NU Online News Service, March 21, 1:54 p.m. EDT
An earthquake that struck Oaxaca, Mexico damaged hundreds of homes and caused an estimated insured loss of around $100 million, but no fatalities were reported.
Yesterday, the magnitude 7.4 earthquake struck Oaxaca along the border with the state of Guerrero, Mexico at 2:02 p.m. EDT. The
epicenter of the quake was 200 miles south-southeast of Mexico City.
Catastrophe-modeler Eqecat estimates that insured losses of less than $100 million.
The quake and its aftershocks were felt as far north as the nation’s capital, Mexico City.
Catastrophe-modeler AIR-Worldwide says buildings swayed for roughly 60 seconds in Mexico City and tourists and residents about 124 miles south of the epicenter in Acapulco say they felt the quake, but no major damage was reported in either location. However, around 500 homes were reported damaged southwest of the town of Ometepec in the state of Guerrero.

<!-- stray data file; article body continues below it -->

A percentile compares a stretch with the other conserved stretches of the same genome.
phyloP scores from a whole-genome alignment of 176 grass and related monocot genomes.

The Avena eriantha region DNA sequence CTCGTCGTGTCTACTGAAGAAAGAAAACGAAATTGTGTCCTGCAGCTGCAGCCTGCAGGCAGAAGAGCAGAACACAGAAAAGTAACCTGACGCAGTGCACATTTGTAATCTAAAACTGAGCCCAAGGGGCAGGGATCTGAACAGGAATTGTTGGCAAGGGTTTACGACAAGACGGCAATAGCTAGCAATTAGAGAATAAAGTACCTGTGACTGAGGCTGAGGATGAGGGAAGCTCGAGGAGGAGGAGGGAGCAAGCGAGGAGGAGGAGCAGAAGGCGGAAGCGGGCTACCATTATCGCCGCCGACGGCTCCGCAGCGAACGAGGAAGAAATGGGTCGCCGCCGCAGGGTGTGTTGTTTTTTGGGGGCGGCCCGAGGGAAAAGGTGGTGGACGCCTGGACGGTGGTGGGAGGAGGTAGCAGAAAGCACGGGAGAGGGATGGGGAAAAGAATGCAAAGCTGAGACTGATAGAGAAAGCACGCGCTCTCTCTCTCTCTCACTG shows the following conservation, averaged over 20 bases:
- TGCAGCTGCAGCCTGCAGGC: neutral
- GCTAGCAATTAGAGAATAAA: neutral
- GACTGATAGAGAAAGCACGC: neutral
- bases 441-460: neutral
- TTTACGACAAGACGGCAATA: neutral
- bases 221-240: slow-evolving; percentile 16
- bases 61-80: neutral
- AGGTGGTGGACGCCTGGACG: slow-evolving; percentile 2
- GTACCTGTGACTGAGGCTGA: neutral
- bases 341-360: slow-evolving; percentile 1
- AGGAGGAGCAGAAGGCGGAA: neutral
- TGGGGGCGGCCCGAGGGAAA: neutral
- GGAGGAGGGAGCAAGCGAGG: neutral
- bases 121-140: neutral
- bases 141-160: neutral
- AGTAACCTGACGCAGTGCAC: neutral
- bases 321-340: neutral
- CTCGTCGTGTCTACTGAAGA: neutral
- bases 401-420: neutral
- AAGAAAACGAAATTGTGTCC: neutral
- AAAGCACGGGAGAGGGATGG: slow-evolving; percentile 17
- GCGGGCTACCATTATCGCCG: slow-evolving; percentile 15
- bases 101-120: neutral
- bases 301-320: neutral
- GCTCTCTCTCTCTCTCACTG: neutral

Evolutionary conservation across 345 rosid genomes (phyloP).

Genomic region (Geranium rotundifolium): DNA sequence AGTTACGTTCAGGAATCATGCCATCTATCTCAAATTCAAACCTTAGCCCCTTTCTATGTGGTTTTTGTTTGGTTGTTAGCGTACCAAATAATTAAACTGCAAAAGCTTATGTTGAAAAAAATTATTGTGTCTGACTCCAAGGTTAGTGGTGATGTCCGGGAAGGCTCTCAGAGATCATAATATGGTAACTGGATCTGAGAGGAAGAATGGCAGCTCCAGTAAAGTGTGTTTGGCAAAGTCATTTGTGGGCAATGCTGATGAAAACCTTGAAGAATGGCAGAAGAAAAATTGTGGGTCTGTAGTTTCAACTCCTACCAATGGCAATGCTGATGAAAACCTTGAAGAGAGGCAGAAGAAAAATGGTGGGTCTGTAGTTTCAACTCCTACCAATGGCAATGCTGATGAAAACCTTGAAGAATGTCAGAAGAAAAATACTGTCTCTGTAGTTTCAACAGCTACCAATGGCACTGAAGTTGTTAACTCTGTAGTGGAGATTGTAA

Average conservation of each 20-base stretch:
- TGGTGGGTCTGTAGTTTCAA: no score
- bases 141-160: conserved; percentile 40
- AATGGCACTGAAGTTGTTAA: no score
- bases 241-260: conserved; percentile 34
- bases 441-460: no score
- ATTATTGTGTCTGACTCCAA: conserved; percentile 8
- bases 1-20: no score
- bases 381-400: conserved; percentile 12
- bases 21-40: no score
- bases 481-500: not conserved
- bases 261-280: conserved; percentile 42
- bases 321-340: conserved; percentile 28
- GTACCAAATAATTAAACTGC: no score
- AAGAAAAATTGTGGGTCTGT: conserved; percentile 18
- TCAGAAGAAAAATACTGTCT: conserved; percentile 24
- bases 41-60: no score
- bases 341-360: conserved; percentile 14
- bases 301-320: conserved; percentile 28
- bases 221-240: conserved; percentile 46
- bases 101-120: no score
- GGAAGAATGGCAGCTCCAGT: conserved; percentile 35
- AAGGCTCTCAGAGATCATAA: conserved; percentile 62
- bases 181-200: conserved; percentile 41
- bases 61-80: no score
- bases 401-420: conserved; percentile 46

Eqecat notes that yesterday’s earthquake was centered 248 miles southeast of the 1985 magnitude 8 Michoacan earthquake that affected Mexico City.
According the U.S. Geological Survey, that earthquake took close to 9,500 lives and injured 30,000 leaving more than 100,000 people homeless. The USGS says more than 412 buildings collapsed over 3,000 were seriously damaged.
The economic loss was between $3 and $4 billion.
AIR notes that buildings in Mexico City today are well built, made of high-quality masonry materials.
Building codes in the capital are very comprehensive, but in the rest of the country’s 2,400 municipalities, building codes are determined locally and vary widely in application and enforcement, AIR says.